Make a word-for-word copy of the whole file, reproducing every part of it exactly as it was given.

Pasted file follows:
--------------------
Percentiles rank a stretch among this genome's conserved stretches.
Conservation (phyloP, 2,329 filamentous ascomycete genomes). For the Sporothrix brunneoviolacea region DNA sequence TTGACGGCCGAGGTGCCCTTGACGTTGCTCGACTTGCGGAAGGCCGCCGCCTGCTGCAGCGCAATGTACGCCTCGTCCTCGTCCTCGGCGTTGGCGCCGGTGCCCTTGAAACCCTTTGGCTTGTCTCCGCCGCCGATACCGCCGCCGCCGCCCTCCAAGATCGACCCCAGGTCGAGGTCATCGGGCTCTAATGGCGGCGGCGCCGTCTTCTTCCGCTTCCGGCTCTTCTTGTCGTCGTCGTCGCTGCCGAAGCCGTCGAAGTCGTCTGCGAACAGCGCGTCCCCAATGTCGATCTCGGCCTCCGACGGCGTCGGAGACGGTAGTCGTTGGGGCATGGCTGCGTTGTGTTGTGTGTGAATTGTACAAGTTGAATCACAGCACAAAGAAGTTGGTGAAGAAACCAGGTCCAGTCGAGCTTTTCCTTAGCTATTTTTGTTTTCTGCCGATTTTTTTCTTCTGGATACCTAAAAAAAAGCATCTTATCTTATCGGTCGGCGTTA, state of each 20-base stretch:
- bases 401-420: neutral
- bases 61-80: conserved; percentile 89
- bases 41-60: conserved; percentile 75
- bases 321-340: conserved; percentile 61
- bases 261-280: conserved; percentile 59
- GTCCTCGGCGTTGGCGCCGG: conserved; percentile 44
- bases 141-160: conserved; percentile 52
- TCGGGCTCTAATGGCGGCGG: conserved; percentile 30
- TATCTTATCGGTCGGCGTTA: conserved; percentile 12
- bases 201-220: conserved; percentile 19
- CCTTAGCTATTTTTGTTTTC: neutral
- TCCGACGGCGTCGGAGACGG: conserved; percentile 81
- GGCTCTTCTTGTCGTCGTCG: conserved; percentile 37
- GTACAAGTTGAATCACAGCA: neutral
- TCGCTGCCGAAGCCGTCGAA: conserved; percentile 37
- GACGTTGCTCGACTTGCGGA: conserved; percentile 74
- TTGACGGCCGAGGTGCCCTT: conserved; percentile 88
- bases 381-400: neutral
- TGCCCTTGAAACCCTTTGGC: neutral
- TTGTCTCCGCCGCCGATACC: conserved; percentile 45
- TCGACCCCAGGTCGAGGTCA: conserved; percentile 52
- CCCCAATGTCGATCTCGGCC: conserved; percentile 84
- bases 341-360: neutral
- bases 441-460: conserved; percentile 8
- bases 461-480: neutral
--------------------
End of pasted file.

Percentiles rank a stretch among this genome's conserved stretches.
Conservation (phyloP, 2,329 filamentous ascomycete genomes). For the Sporothrix brunneoviolacea region DNA sequence TTGACGGCCGAGGTGCCCTTGACGTTGCTCGACTTGCGGAAGGCCGCCGCCTGCTGCAGCGCAATGTACGCCTCGTCCTCGTCCTCGGCGTTGGCGCCGGTGCCCTTGAAACCCTTTGGCTTGTCTCCGCCGCCGATACCGCCGCCGCCGCCCTCCAAGATCGACCCCAGGTCGAGGTCATCGGGCTCTAATGGCGGCGGCGCCGTCTTCTTCCGCTTCCGGCTCTTCTTGTCGTCGTCGTCGCTGCCGAAGCCGTCGAAGTCGTCTGCGAACAGCGCGTCCCCAATGTCGATCTCGGCCTCCGACGGCGTCGGAGACGGTAGTCGTTGGGGCATGGCTGCGTTGTGTTGTGTGTGAATTGTACAAGTTGAATCACAGCACAAAGAAGTTGGTGAAGAAACCAGGTCCAGTCGAGCTTTTCCTTAGCTATTTTTGTTTTCTGCCGATTTTTTTCTTCTGGATACCTAAAAAAAAGCATCTTATCTTATCGGTCGGCGTTA, state of each 20-base stretch:
- bases 401-420: neutral
- bases 61-80: conserved; percentile 89
- bases 41-60: conserved; percentile 75
- bases 321-340: conserved; percentile 61
- bases 261-280: conserved; percentile 59
- GTCCTCGGCGTTGGCGCCGG: conserved; percentile 44
- bases 141-160: conserved; percentile 52
- TCGGGCTCTAATGGCGGCGG: conserved; percentile 30
- TATCTTATCGGTCGGCGTTA: conserved; percentile 12
- bases 201-220: conserved; percentile 19
- CCTTAGCTATTTTTGTTTTC: neutral
- TCCGACGGCGTCGGAGACGG: conserved; percentile 81
- GGCTCTTCTTGTCGTCGTCG: conserved; percentile 37
- GTACAAGTTGAATCACAGCA: neutral
- TCGCTGCCGAAGCCGTCGAA: conserved; percentile 37
- GACGTTGCTCGACTTGCGGA: conserved; percentile 74
- TTGACGGCCGAGGTGCCCTT: conserved; percentile 88
- bases 381-400: neutral
- TGCCCTTGAAACCCTTTGGC: neutral
- TTGTCTCCGCCGCCGATACC: conserved; percentile 45
- TCGACCCCAGGTCGAGGTCA: conserved; percentile 52
- CCCCAATGTCGATCTCGGCC: conserved; percentile 84
- bases 341-360: neutral
- bases 441-460: conserved; percentile 8
- bases 461-480: neutral